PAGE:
English News

  • youtube
  • facebook
  • twitter

With eye on China, Biden team quickly bonds with India in the Indo-Pacific

With China lurking in the background, the Biden team is bonding with India in the Indo-Pacific (IANS)

India and the United States have hit the ground running for addressing common security concerns in the Indo-Pacific amid Chinese provocations which include threatening Taiwan with war.

During his first conversation earlier this week with his counterpart Jake Sullivan, National Security Adviser (NSA) Ajit Doval has stressed that New Delhi and Washington were “uniquely positioned” to impart “peace and stability in the Indo-Pacific region and beyond”.

Similarly, during a conversation with External Affairs Minister S. Jaishankar, Anthony Blinken, the new US foreign secretary singled out the Indo-Pacific region as a key area for collaboration.

So, why is the Joe Biden administration imparting such urgency to bond with India in the Indo-Pacific region? The obvious answer is China, and its stepped-up muscle flexing in the region including the South China Sea. Both India and the US are fully briefed and share common concern about the standoff between Indian and Chinese troops in Ladakh, which shows no signs of abating.

Barely had the 46th President of the United States, occupied the White House, Chinese military aircraft swarmed into Taiwanese air space, triggering the first round of military friction between the two rival powers.

The escalation began soon after the US carrier task force, led by the aircraft carrier Theodore Roosevelt entered the Bashi channel, sandwiched between Taiwan and the Philippines. The waterway is part of the Luzon Strait, which connects the Philippine Sea from the disputed South China Sea.

The Bashi channel, known for its windy storms in the rainy season, after the summer heat has abated, is of great strategic importance. Submarine cables connecting Southeast Asia’s internet with the rest of the world pass through this channel. Maintaining military dominance over this passage is therefore essential to keep Asia cyber-linked with the rest of the globe.

Furious with US naval patrols in the South China Sea, and hoping to trigger a policy shift under Biden, the People’s Liberation Army (PLA) virtually threw the kitchen sink at the new administration.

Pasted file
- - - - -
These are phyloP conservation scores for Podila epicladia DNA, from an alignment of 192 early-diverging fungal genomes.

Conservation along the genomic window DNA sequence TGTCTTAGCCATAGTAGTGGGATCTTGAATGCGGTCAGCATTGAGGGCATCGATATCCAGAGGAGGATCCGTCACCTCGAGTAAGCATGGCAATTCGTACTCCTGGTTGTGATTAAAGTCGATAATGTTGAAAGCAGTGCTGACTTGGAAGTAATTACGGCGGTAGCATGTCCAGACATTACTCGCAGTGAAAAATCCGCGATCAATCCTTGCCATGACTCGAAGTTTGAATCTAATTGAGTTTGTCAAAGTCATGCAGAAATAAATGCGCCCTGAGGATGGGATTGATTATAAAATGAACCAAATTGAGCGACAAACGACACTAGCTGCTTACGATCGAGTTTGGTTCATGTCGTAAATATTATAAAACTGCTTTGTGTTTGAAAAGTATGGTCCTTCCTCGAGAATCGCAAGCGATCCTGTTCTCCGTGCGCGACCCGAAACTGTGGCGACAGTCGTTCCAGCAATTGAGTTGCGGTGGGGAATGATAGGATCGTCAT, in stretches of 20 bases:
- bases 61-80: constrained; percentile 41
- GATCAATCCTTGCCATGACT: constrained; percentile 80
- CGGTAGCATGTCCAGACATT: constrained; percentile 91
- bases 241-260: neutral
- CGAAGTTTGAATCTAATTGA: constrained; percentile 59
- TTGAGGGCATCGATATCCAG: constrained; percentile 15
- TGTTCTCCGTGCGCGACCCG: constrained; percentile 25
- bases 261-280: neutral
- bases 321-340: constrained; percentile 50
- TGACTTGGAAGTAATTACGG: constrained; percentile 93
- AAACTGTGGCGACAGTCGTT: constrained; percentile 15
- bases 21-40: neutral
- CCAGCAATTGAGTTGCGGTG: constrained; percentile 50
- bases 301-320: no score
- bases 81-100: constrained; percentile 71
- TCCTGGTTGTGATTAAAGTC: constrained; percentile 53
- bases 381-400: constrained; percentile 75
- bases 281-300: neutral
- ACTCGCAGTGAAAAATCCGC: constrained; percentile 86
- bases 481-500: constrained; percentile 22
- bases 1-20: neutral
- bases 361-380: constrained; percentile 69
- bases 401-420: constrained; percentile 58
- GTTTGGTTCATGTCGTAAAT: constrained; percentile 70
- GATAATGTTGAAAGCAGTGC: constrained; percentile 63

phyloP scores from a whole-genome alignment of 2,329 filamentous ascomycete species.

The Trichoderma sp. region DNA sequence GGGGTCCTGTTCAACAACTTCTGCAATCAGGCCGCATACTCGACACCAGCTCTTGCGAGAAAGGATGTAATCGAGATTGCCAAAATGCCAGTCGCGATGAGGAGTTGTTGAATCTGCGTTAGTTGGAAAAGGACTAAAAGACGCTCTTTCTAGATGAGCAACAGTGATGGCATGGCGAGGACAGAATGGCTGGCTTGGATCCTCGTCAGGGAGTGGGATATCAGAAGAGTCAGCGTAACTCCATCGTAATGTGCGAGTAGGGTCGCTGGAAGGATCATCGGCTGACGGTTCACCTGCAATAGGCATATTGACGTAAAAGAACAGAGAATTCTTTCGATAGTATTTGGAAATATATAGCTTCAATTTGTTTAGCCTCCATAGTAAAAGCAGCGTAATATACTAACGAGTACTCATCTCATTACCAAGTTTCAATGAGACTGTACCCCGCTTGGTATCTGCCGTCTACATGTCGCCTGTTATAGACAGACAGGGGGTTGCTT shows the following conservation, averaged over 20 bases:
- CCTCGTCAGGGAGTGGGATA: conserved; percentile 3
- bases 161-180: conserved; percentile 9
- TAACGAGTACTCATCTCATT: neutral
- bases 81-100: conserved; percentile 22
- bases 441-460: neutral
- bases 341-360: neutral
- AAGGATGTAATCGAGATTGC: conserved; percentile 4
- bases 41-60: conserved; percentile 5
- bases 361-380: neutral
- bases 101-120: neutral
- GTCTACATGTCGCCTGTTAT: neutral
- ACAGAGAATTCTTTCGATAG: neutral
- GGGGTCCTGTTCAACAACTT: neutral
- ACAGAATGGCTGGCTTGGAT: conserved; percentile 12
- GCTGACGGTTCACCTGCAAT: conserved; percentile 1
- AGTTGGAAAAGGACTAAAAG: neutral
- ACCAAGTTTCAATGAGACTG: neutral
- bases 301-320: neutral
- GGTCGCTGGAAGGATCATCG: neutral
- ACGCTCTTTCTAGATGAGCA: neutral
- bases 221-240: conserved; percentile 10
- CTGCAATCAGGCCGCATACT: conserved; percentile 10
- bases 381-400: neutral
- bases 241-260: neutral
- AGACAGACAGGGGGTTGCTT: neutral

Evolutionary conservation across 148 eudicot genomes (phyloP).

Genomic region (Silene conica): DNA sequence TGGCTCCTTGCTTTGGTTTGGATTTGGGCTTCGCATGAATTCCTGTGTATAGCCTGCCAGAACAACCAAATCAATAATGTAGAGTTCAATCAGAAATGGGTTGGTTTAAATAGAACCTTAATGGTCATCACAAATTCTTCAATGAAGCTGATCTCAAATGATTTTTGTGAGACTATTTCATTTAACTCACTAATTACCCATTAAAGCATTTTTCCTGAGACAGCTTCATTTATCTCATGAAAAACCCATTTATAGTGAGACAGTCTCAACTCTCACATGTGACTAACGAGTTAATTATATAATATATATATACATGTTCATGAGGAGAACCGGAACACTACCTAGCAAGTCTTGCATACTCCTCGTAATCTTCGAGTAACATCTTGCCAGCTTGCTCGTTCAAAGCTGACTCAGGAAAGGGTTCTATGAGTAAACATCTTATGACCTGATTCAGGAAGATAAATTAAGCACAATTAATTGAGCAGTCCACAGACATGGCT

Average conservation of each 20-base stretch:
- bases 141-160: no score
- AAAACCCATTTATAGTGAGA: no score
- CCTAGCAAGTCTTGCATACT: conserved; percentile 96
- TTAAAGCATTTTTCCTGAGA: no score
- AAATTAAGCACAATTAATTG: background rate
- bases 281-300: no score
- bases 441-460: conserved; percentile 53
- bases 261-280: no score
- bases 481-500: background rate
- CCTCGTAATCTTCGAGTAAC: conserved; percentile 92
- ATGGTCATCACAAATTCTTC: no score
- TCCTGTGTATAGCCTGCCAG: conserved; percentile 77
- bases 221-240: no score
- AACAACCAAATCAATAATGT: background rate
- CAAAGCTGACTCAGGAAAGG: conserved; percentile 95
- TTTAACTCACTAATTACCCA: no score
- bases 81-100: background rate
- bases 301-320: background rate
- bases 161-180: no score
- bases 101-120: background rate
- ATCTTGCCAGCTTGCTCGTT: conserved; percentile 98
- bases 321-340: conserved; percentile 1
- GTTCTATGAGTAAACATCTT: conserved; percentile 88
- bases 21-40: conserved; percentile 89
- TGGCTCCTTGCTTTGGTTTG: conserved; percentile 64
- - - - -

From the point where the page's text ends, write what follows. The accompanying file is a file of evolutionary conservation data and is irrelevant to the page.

Chinese warplanes had reportedly simulated a strike against the Roosevelt carrier strike group after it had entered the Bashi channel. “Pilots of H-6 bombers could be heard in cockpit conversations confirming orders for the simulated targeting and release of anti-ship missiles against the carrier,” the Financial Times quoting its sources said.

Starting Jan. 23, the Chinese military flew 13 warplanes, including nuclear-capable H-6K bombers and fighter jets into the southwest corner of Taiwan’s air defence identification zone (ADIZ), The Japan Times reported. A day later, it dispatched 15 planes, including 12 fighter jets to the area. The US has extensive military ties with Taiwan, governed by the Taiwan Relations Act of 1979.

China’s focus on targeting US aircraft carriers in the South China Sea became visible last August when a series of ballistic missiles, including “carrier killer” weapons, were launched, during an exercise in these waters. Media reports then said that at least two of the missiles hit moving ship targets.

With no signs of China dropping its aggressive “wolf warrior” diplomatic style, and muscle flexing, the United States and India, during the latest round of conversations by the Biden administration team, have reaffirmed that working together in the Indo-Pacific region is necessary and urgent.

From an Indian perspective, there is growing realisation that in order to relieve pressure on Ladakh, New Delhi, with its partners including Japan, Australia and the United States, comprising the Quad, must develop capacity to impede the flow of Chinese commercial shipping along vital shipping lanes passing through Indian waters. More specifically, India would be looking for support from the Indo-Pacific Quad, to influence Chinese shipping flows along the 10 and six-degree channels in the Andaman and Nicobar chain of islands. Both these channels are the gateways to the Malacca straits—the bridge between the Indian and Pacific Oceans.

The website resonantnews.com is reporting that India has now also joined the much-speculated US-Japan “fish-hook” SOSUS (sound surveillance sensors chain), which has touched Andaman-Nicobar Islands. SOSUS is a sonar system which came into existence when US Navy was looking for a solution to counter submarine warfare. In 1951, US experimented its first array of hydrophones to target and deter Soviet submarines. But now a more sophisticated SOSUS, also called fish-hook (due to its shape and purpose) has replaced the older one, to track the PLAN (people’s liberation Army Navy, China) ships and submarines. It comprises arrays of hydrophones and magnetic anomaly detectors on the seabed, which work in coordination with maritime reconnaissance aircrafts to enable a multi-tier ASW (anti-submarine warfare) system.

On the Indo-US track, the two countries have already signed a series of “foundational agreements” that can propel their military partnership in the Indo-Pacific.

In 2016 the two had signed a Logistics Exchange Memorandum of Agreement (LEMOA), which allows them to move their war material and assets in the region. Last year they signed the Basic Exchange and Cooperation Agreement (BECA). Under BECA, the US will share its geospatial intelligence with India in real time. This will be especially helpful in guiding automated weapons such as missiles and drones to their targets with pinpointed accuracy, including Chinese long-range missiles, which have been arrayed in Tibet, facing Ladakh.